By Edgar Rice Burroughs

Page 44

human race be to them without
the knowledge, which you alone may wield, to guide them toward the
wonderful civilization of which you have told me so much that I long
for its comforts and luxuries as I never before longed for anything.

"No, David; the Mahars cannot harm us if you are at liberty. Let them
have their secret that you and I may return to our people, and lead
them to the conquest of all Pellucidar."

It was plain that Dian was ambitious, and that her ambition had not
dulled her reasoning faculties. She was right. Nothing could be
gained by remaining bottled up in Phutra for the rest of our lives.

It was true that Perry might do much with the contents of the
prospector, or iron mole, in which I had brought down the implements of
outer-world civilization; but Perry was a man of peace. He could never
weld the warring factions of the disrupted federation. He could never
win new tribes to the empire. He would fiddle around manufacturing
gun-powder and trying to improve upon it until some one blew him up
with his own invention. He wasn't practical. He never would get
anywhere without a balance-wheel--without some one to direct his

Perry needed me and I needed him. If we were going to do anything for
Pellucidar we must be free to do it together.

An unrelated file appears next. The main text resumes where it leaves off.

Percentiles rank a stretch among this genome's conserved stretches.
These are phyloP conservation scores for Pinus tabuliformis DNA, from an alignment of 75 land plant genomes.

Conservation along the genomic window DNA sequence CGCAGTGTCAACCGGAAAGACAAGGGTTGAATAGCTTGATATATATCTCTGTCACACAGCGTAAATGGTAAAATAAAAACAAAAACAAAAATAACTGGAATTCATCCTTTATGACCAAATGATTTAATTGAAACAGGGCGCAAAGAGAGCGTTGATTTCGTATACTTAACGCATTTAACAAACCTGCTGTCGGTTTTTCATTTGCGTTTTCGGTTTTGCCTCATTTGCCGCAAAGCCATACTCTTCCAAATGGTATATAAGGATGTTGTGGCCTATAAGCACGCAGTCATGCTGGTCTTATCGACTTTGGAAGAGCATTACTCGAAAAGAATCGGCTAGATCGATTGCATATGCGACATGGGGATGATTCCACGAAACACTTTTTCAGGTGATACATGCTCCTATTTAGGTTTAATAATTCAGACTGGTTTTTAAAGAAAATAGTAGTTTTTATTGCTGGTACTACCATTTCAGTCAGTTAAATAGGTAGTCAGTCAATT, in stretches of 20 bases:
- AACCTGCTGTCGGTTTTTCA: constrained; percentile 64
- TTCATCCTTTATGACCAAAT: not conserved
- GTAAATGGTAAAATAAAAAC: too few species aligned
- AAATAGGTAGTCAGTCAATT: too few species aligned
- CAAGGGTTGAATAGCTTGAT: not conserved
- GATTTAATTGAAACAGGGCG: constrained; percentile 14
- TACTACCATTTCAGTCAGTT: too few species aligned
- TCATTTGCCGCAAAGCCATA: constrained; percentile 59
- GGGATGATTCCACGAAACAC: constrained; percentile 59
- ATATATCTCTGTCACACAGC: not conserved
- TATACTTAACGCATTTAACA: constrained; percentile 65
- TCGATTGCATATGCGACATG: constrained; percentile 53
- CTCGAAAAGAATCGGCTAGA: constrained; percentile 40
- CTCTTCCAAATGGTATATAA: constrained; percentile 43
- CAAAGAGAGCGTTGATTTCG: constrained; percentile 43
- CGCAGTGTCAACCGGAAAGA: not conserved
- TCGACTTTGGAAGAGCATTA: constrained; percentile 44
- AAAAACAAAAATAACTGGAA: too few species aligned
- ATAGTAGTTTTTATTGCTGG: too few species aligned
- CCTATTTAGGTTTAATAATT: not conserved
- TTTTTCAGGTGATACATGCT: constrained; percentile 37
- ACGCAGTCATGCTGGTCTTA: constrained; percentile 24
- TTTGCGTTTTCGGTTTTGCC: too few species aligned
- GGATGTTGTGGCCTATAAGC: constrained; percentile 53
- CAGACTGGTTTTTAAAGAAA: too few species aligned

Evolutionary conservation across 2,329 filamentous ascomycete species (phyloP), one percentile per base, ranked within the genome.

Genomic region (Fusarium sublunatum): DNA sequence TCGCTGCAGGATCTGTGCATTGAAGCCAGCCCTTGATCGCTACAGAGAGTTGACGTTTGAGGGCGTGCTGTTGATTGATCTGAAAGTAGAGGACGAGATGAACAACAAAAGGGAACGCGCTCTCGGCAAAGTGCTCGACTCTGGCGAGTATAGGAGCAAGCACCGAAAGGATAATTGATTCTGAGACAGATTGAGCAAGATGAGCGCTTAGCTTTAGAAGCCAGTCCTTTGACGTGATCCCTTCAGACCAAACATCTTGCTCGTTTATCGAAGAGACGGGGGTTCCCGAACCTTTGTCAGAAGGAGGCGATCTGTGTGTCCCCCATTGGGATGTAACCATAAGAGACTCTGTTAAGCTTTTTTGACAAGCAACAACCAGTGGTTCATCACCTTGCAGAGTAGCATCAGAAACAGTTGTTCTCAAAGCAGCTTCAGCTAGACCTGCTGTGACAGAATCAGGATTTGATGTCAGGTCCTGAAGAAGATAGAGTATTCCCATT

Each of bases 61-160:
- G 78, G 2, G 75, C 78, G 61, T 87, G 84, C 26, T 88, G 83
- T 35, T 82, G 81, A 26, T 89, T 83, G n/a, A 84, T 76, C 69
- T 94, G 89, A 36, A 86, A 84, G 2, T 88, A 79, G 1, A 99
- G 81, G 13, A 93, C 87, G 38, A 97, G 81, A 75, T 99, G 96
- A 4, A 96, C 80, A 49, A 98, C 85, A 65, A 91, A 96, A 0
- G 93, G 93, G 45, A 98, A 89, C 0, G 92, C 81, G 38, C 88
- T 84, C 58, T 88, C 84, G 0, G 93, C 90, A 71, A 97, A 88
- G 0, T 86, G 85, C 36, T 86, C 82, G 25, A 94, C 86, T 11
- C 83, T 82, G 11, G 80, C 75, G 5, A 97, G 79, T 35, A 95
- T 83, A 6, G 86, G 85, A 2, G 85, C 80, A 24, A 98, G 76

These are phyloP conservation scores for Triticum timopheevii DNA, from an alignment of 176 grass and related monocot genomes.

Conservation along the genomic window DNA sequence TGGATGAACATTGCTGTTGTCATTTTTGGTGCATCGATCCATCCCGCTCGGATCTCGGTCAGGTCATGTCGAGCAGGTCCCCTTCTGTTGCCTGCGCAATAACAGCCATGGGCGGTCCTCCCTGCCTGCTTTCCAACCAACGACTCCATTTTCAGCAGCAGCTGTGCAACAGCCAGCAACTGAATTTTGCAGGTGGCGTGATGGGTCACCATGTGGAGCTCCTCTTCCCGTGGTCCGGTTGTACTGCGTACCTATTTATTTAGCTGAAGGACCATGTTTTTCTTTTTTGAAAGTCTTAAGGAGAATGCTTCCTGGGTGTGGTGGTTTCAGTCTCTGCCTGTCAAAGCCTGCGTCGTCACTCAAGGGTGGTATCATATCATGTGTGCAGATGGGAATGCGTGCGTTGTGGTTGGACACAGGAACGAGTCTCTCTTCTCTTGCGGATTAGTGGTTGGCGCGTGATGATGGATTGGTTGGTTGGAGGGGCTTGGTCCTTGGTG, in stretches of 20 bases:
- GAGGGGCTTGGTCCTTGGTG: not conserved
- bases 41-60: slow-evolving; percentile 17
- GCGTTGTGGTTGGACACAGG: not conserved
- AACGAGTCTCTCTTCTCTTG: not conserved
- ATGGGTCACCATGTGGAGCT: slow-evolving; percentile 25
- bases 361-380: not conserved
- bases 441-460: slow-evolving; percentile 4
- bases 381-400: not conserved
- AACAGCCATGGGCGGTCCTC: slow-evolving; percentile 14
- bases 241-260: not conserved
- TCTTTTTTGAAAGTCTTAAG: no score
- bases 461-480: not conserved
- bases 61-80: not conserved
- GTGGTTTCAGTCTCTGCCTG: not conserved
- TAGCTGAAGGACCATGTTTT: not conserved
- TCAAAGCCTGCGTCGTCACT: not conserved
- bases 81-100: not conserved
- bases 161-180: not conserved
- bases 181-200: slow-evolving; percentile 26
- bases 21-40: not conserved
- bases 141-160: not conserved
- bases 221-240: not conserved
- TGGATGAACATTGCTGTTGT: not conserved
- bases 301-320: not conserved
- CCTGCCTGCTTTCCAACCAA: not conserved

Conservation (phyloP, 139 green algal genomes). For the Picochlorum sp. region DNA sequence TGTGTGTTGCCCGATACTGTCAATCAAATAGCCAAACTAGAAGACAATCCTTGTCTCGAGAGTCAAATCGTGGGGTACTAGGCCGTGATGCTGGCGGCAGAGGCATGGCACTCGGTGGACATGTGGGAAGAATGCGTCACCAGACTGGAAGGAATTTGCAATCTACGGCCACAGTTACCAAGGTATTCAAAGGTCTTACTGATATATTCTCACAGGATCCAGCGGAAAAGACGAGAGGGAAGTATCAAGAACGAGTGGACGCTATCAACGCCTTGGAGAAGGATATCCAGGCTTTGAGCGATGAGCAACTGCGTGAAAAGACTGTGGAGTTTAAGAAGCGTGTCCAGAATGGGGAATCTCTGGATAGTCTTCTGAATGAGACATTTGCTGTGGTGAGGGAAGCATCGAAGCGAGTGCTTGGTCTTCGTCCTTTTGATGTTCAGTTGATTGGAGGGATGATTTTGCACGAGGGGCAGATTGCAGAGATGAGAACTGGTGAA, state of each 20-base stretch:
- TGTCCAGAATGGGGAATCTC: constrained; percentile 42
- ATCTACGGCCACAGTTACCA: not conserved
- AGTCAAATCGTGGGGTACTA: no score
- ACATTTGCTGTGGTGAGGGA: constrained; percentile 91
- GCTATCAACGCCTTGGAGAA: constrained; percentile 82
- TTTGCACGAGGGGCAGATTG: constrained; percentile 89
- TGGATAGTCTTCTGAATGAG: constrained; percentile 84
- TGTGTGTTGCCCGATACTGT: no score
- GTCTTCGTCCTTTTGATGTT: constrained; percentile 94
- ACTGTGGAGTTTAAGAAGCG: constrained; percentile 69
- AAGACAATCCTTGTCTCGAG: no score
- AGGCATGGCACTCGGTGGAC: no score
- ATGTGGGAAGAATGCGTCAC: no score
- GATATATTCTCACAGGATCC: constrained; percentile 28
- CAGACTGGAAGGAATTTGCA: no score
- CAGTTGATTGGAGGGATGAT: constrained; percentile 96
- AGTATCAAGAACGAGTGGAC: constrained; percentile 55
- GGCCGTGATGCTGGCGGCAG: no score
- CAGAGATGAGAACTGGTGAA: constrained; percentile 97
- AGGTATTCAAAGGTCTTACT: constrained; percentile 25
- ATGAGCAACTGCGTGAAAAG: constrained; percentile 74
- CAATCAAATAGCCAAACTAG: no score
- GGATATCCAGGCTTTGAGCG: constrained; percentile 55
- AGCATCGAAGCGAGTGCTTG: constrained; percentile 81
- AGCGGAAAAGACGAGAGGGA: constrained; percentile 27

The outcome of it all was that I agreed to the Mahars' proposition.
They promised that Dian would be well treated and protected from every
indignity during my absence. So I set out with a hundred Sagoths in
search of the little valley which I had stumbled upon by accident, and
which I might and might not find again.

We traveled directly toward Sari. Stopping at the camp where I had
been captured I recovered my express rifle, for which I was very
thankful. I found it lying where I had left it when I had been
overpowered in my sleep by the Sagoths who had captured me and slain my
Mezop companions.

On the way I added materially to my map, an occupation which did not
elicit from the Sagoths even a shadow of interest. I felt that the
human race of Pellucidar had little to fear from these gorilla-men.
They were fighters--that was all. We might even use them later
ourselves in this same capacity. They had not sufficient brain power
to constitute a menace to the advancement of the human race.

As we neared the spot where

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